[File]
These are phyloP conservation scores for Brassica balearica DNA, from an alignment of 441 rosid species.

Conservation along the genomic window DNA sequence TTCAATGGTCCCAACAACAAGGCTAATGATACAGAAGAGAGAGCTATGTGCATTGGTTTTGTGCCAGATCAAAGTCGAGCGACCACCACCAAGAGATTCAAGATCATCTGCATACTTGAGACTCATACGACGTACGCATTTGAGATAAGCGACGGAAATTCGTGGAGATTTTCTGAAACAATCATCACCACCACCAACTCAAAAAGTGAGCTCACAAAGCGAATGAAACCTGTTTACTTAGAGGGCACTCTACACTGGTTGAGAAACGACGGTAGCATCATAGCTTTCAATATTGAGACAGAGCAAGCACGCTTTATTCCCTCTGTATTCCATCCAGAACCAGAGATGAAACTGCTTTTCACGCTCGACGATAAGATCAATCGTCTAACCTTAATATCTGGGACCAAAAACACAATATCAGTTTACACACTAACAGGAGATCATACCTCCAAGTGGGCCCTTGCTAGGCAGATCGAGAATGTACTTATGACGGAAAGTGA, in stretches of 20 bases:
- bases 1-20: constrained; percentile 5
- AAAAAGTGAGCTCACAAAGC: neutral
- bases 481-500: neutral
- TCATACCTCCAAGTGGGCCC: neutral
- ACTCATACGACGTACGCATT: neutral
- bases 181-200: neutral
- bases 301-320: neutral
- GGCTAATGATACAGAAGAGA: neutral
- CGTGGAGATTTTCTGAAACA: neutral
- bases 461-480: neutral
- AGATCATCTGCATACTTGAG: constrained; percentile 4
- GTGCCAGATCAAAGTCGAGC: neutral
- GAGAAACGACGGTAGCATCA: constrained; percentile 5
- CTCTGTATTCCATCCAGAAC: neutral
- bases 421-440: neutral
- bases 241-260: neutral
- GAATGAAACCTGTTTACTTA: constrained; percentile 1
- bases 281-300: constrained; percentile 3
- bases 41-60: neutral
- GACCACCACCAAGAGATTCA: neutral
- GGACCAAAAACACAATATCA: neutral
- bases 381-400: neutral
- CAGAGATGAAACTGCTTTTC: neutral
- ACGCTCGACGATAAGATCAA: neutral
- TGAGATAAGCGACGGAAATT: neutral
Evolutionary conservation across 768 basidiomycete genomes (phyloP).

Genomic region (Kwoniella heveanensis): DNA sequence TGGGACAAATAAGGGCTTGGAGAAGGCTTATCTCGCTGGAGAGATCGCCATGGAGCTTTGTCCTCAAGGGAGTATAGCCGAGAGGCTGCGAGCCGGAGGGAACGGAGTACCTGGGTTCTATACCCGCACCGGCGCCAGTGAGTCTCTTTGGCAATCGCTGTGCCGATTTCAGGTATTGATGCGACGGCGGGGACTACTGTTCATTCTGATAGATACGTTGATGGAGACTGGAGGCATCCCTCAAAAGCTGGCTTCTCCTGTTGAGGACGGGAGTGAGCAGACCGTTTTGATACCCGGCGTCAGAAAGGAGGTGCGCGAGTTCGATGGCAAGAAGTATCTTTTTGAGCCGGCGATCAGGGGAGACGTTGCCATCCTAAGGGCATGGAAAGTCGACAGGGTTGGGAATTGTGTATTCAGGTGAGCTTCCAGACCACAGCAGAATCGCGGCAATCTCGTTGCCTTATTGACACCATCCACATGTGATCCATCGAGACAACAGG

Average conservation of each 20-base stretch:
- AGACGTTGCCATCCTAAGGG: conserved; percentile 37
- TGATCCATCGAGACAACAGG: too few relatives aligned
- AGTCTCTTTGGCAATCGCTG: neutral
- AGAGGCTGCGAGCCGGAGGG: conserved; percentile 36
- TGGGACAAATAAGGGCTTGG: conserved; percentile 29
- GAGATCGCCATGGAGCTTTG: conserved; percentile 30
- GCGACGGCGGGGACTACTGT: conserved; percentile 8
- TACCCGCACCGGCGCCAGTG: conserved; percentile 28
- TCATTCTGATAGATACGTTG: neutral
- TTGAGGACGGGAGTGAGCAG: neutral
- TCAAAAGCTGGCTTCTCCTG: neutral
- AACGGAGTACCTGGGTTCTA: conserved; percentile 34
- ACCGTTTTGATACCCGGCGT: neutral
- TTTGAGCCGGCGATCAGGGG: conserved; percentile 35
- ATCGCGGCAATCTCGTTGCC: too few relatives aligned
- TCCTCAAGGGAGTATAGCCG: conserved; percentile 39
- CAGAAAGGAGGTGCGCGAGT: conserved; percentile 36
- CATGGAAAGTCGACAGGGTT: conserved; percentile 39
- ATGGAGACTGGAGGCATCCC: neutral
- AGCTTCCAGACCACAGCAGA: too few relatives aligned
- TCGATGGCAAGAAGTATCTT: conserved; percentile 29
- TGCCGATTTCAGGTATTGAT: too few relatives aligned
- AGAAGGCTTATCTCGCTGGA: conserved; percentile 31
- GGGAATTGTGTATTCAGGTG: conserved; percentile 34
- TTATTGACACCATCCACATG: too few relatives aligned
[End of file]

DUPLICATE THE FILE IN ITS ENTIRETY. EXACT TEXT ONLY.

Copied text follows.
These are phyloP conservation scores for Brassica balearica DNA, from an alignment of 441 rosid species.

Conservation along the genomic window DNA sequence TTCAATGGTCCCAACAACAAGGCTAATGATACAGAAGAGAGAGCTATGTGCATTGGTTTTGTGCCAGATCAAAGTCGAGCGACCACCACCAAGAGATTCAAGATCATCTGCATACTTGAGACTCATACGACGTACGCATTTGAGATAAGCGACGGAAATTCGTGGAGATTTTCTGAAACAATCATCACCACCACCAACTCAAAAAGTGAGCTCACAAAGCGAATGAAACCTGTTTACTTAGAGGGCACTCTACACTGGTTGAGAAACGACGGTAGCATCATAGCTTTCAATATTGAGACAGAGCAAGCACGCTTTATTCCCTCTGTATTCCATCCAGAACCAGAGATGAAACTGCTTTTCACGCTCGACGATAAGATCAATCGTCTAACCTTAATATCTGGGACCAAAAACACAATATCAGTTTACACACTAACAGGAGATCATACCTCCAAGTGGGCCCTTGCTAGGCAGATCGAGAATGTACTTATGACGGAAAGTGA, in stretches of 20 bases:
- bases 1-20: constrained; percentile 5
- AAAAAGTGAGCTCACAAAGC: neutral
- bases 481-500: neutral
- TCATACCTCCAAGTGGGCCC: neutral
- ACTCATACGACGTACGCATT: neutral
- bases 181-200: neutral
- bases 301-320: neutral
- GGCTAATGATACAGAAGAGA: neutral
- CGTGGAGATTTTCTGAAACA: neutral
- bases 461-480: neutral
- AGATCATCTGCATACTTGAG: constrained; percentile 4
- GTGCCAGATCAAAGTCGAGC: neutral
- GAGAAACGACGGTAGCATCA: constrained; percentile 5
- CTCTGTATTCCATCCAGAAC: neutral
- bases 421-440: neutral
- bases 241-260: neutral
- GAATGAAACCTGTTTACTTA: constrained; percentile 1
- bases 281-300: constrained; percentile 3
- bases 41-60: neutral
- GACCACCACCAAGAGATTCA: neutral
- GGACCAAAAACACAATATCA: neutral
- bases 381-400: neutral
- CAGAGATGAAACTGCTTTTC: neutral
- ACGCTCGACGATAAGATCAA: neutral
- TGAGATAAGCGACGGAAATT: neutral
Evolutionary conservation across 768 basidiomycete genomes (phyloP).

Genomic region (Kwoniella heveanensis): DNA sequence TGGGACAAATAAGGGCTTGGAGAAGGCTTATCTCGCTGGAGAGATCGCCATGGAGCTTTGTCCTCAAGGGAGTATAGCCGAGAGGCTGCGAGCCGGAGGGAACGGAGTACCTGGGTTCTATACCCGCACCGGCGCCAGTGAGTCTCTTTGGCAATCGCTGTGCCGATTTCAGGTATTGATGCGACGGCGGGGACTACTGTTCATTCTGATAGATACGTTGATGGAGACTGGAGGCATCCCTCAAAAGCTGGCTTCTCCTGTTGAGGACGGGAGTGAGCAGACCGTTTTGATACCCGGCGTCAGAAAGGAGGTGCGCGAGTTCGATGGCAAGAAGTATCTTTTTGAGCCGGCGATCAGGGGAGACGTTGCCATCCTAAGGGCATGGAAAGTCGACAGGGTTGGGAATTGTGTATTCAGGTGAGCTTCCAGACCACAGCAGAATCGCGGCAATCTCGTTGCCTTATTGACACCATCCACATGTGATCCATCGAGACAACAGG

Average conservation of each 20-base stretch:
- AGACGTTGCCATCCTAAGGG: conserved; percentile 37
- TGATCCATCGAGACAACAGG: too few relatives aligned
- AGTCTCTTTGGCAATCGCTG: neutral
- AGAGGCTGCGAGCCGGAGGG: conserved; percentile 36
- TGGGACAAATAAGGGCTTGG: conserved; percentile 29
- GAGATCGCCATGGAGCTTTG: conserved; percentile 30
- GCGACGGCGGGGACTACTGT: conserved; percentile 8
- TACCCGCACCGGCGCCAGTG: conserved; percentile 28
- TCATTCTGATAGATACGTTG: neutral
- TTGAGGACGGGAGTGAGCAG: neutral
- TCAAAAGCTGGCTTCTCCTG: neutral
- AACGGAGTACCTGGGTTCTA: conserved; percentile 34
- ACCGTTTTGATACCCGGCGT: neutral
- TTTGAGCCGGCGATCAGGGG: conserved; percentile 35
- ATCGCGGCAATCTCGTTGCC: too few relatives aligned
- TCCTCAAGGGAGTATAGCCG: conserved; percentile 39
- CAGAAAGGAGGTGCGCGAGT: conserved; percentile 36
- CATGGAAAGTCGACAGGGTT: conserved; percentile 39
- ATGGAGACTGGAGGCATCCC: neutral
- AGCTTCCAGACCACAGCAGA: too few relatives aligned
- TCGATGGCAAGAAGTATCTT: conserved; percentile 29
- TGCCGATTTCAGGTATTGAT: too few relatives aligned
- AGAAGGCTTATCTCGCTGGA: conserved; percentile 31
- GGGAATTGTGTATTCAGGTG: conserved; percentile 34
- TTATTGACACCATCCACATG: too few relatives aligned